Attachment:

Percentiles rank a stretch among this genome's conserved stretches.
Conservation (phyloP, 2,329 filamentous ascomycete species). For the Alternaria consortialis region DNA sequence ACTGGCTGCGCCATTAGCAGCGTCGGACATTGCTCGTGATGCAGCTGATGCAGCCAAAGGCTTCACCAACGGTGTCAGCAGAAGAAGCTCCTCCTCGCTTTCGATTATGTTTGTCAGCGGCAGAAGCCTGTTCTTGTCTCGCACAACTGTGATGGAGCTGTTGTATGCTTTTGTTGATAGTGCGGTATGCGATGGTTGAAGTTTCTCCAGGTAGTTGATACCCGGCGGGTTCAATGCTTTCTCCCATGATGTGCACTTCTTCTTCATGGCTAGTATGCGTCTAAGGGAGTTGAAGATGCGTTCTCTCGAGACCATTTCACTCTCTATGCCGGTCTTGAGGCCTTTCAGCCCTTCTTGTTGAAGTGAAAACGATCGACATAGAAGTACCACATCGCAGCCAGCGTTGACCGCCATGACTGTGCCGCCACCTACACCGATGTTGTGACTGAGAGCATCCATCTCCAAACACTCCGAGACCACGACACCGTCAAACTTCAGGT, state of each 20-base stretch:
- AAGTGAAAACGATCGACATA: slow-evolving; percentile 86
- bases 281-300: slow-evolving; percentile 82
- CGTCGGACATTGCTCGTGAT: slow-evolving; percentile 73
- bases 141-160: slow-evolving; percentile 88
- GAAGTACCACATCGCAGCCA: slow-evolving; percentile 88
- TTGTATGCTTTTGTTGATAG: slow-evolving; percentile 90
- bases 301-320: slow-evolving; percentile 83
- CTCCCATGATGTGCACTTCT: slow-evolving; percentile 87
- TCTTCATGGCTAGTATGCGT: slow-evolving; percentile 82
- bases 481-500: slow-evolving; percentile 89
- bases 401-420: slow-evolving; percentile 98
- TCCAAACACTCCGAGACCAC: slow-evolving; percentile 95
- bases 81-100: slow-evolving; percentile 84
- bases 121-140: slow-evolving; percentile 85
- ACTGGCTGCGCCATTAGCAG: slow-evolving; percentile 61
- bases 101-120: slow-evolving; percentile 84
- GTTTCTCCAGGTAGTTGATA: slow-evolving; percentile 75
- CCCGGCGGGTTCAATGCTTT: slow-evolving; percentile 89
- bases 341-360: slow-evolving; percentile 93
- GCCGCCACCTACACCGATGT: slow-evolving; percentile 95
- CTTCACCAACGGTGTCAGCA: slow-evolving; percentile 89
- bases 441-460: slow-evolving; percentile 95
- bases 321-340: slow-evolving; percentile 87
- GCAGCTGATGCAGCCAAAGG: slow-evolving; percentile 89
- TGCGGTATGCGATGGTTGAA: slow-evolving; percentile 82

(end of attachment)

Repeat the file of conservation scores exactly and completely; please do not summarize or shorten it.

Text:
Percentiles rank a stretch among this genome's conserved stretches.
Conservation (phyloP, 2,329 filamentous ascomycete species). For the Alternaria consortialis region DNA sequence ACTGGCTGCGCCATTAGCAGCGTCGGACATTGCTCGTGATGCAGCTGATGCAGCCAAAGGCTTCACCAACGGTGTCAGCAGAAGAAGCTCCTCCTCGCTTTCGATTATGTTTGTCAGCGGCAGAAGCCTGTTCTTGTCTCGCACAACTGTGATGGAGCTGTTGTATGCTTTTGTTGATAGTGCGGTATGCGATGGTTGAAGTTTCTCCAGGTAGTTGATACCCGGCGGGTTCAATGCTTTCTCCCATGATGTGCACTTCTTCTTCATGGCTAGTATGCGTCTAAGGGAGTTGAAGATGCGTTCTCTCGAGACCATTTCACTCTCTATGCCGGTCTTGAGGCCTTTCAGCCCTTCTTGTTGAAGTGAAAACGATCGACATAGAAGTACCACATCGCAGCCAGCGTTGACCGCCATGACTGTGCCGCCACCTACACCGATGTTGTGACTGAGAGCATCCATCTCCAAACACTCCGAGACCACGACACCGTCAAACTTCAGGT, state of each 20-base stretch:
- AAGTGAAAACGATCGACATA: slow-evolving; percentile 86
- bases 281-300: slow-evolving; percentile 82
- CGTCGGACATTGCTCGTGAT: slow-evolving; percentile 73
- bases 141-160: slow-evolving; percentile 88
- GAAGTACCACATCGCAGCCA: slow-evolving; percentile 88
- TTGTATGCTTTTGTTGATAG: slow-evolving; percentile 90
- bases 301-320: slow-evolving; percentile 83
- CTCCCATGATGTGCACTTCT: slow-evolving; percentile 87
- TCTTCATGGCTAGTATGCGT: slow-evolving; percentile 82
- bases 481-500: slow-evolving; percentile 89
- bases 401-420: slow-evolving; percentile 98
- TCCAAACACTCCGAGACCAC: slow-evolving; percentile 95
- bases 81-100: slow-evolving; percentile 84
- bases 121-140: slow-evolving; percentile 85
- ACTGGCTGCGCCATTAGCAG: slow-evolving; percentile 61
- bases 101-120: slow-evolving; percentile 84
- GTTTCTCCAGGTAGTTGATA: slow-evolving; percentile 75
- CCCGGCGGGTTCAATGCTTT: slow-evolving; percentile 89
- bases 341-360: slow-evolving; percentile 93
- GCCGCCACCTACACCGATGT: slow-evolving; percentile 95
- CTTCACCAACGGTGTCAGCA: slow-evolving; percentile 89
- bases 441-460: slow-evolving; percentile 95
- bases 321-340: slow-evolving; percentile 87
- GCAGCTGATGCAGCCAAAGG: slow-evolving; percentile 89
- TGCGGTATGCGATGGTTGAA: slow-evolving; percentile 82